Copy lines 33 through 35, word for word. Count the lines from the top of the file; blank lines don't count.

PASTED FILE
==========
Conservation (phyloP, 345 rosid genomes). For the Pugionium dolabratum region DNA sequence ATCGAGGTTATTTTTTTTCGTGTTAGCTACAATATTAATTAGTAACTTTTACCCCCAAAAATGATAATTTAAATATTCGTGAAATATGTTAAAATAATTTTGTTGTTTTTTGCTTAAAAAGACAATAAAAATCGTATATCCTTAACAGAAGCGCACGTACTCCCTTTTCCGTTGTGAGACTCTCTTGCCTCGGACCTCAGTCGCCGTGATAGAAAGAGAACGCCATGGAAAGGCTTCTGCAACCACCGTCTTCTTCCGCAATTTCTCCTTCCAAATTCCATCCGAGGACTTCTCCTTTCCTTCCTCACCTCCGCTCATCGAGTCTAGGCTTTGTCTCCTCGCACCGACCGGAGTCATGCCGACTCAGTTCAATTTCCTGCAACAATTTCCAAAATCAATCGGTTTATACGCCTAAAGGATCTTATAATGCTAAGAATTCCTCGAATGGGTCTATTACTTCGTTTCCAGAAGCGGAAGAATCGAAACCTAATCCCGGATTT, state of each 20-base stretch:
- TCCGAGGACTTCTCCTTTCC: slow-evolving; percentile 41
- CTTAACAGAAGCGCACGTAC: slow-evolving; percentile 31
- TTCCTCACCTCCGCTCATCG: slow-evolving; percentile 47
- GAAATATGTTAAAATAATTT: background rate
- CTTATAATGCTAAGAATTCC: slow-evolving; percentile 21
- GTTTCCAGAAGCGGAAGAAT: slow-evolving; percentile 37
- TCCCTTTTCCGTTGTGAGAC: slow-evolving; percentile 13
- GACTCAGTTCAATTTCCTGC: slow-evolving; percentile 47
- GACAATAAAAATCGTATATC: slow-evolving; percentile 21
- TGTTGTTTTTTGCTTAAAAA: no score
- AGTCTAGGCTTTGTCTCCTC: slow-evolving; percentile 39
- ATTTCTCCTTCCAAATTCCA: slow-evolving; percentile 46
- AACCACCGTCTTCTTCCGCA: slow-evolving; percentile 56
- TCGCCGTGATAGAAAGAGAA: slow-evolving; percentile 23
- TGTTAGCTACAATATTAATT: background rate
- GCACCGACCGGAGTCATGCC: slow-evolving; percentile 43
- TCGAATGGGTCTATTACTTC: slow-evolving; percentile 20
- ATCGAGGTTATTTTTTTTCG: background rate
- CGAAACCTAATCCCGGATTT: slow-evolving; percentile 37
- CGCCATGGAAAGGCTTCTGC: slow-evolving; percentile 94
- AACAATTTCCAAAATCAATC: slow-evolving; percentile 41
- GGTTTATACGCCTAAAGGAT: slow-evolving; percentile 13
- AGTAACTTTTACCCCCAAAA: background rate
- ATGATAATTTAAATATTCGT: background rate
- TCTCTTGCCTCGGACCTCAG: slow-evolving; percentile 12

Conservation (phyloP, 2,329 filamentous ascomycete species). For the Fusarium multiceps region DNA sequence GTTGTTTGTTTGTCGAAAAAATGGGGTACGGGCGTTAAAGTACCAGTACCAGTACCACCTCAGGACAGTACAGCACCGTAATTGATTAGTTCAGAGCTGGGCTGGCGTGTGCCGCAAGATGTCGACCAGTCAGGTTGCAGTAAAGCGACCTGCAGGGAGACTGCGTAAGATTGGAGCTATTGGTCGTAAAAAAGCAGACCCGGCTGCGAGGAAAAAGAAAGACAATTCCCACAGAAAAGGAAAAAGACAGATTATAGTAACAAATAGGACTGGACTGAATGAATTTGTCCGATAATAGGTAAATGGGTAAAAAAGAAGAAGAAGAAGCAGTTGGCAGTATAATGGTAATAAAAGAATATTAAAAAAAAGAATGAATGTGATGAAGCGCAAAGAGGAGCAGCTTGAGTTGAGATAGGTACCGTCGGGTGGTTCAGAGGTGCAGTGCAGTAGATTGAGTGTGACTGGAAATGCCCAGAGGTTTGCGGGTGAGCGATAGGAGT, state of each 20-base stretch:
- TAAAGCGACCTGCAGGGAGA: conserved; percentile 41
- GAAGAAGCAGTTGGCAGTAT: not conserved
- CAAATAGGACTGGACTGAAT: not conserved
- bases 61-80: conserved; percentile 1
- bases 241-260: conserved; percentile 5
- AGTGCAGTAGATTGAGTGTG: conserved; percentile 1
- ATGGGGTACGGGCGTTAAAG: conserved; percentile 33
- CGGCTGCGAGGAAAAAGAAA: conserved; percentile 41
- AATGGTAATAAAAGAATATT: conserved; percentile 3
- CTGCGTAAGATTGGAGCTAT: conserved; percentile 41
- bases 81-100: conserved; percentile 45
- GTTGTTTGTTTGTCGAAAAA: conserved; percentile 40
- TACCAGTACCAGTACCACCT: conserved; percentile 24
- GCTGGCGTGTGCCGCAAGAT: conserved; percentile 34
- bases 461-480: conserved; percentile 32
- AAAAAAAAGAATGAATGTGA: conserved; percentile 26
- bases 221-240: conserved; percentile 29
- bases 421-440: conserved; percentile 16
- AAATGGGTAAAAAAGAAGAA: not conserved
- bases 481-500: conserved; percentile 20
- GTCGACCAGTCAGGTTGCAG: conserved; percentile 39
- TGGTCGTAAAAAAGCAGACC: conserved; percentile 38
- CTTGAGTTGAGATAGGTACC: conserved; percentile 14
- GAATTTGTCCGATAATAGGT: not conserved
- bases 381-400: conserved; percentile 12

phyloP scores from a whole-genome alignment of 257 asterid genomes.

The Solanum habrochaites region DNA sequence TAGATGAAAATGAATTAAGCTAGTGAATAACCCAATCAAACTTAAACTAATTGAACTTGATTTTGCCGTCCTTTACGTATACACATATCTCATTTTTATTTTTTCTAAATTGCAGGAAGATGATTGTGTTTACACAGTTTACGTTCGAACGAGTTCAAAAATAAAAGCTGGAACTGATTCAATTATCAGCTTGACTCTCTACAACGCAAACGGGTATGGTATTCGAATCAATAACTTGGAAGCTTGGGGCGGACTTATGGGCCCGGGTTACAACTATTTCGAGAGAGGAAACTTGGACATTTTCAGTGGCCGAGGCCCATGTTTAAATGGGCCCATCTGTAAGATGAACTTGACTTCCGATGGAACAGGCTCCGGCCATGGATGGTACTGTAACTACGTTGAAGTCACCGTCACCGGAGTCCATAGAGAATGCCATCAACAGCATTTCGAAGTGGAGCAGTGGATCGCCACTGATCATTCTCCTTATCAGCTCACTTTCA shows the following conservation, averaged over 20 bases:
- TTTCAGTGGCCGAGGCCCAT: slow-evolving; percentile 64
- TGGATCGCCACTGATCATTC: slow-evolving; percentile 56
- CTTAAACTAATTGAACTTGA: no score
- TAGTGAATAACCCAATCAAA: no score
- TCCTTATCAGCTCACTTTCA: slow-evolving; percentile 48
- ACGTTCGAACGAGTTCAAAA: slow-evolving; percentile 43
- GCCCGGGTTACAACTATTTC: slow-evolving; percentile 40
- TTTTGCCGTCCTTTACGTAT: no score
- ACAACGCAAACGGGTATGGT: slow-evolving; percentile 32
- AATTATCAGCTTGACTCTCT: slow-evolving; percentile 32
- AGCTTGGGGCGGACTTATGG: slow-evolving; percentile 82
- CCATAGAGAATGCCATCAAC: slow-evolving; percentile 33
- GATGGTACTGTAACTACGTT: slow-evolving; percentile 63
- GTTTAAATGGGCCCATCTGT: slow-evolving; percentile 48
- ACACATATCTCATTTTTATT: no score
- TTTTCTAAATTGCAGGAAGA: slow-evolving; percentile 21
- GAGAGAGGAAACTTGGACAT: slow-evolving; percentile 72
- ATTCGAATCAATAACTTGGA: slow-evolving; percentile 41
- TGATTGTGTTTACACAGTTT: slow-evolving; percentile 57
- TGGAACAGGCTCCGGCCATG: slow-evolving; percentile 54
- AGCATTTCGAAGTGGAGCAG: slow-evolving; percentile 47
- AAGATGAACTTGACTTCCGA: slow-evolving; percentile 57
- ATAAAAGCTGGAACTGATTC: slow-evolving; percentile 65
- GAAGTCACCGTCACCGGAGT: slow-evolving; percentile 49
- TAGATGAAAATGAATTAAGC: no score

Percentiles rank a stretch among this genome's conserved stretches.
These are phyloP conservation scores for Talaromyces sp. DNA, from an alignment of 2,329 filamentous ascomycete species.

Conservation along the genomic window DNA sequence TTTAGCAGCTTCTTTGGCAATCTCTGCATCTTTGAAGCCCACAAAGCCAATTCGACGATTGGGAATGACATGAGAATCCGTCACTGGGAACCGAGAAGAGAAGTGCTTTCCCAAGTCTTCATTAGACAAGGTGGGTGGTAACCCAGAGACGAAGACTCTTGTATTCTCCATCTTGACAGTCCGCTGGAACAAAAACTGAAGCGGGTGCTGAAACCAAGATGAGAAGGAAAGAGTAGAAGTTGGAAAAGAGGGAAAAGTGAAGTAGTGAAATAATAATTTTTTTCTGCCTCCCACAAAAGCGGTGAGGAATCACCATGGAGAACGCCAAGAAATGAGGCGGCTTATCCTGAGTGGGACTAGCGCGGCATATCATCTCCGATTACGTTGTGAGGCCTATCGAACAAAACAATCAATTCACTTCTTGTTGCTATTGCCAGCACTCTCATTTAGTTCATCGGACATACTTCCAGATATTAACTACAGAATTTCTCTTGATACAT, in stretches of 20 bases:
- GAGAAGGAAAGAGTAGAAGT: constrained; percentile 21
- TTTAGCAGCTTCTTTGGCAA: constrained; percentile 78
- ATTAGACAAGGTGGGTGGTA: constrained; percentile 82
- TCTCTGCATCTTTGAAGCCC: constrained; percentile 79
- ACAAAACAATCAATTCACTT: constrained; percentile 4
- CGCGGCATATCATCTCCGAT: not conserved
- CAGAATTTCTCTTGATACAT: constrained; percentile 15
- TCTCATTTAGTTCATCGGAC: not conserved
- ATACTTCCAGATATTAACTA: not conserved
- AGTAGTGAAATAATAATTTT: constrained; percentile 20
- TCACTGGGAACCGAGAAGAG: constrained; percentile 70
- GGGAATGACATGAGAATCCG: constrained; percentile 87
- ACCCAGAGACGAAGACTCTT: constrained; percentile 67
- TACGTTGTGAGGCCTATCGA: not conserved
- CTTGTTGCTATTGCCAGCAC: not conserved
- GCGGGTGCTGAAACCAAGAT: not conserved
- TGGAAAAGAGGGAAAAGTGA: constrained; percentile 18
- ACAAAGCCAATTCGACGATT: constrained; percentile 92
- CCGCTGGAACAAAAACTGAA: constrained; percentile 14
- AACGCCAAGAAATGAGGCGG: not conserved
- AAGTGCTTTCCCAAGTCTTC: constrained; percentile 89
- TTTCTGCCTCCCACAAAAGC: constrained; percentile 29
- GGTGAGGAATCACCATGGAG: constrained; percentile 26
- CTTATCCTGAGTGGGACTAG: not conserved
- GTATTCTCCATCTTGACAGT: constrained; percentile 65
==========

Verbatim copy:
- AGTGCAGTAGATTGAGTGTG: conserved; percentile 1
- ATGGGGTACGGGCGTTAAAG: conserved; percentile 33
- CGGCTGCGAGGAAAAAGAAA: conserved; percentile 41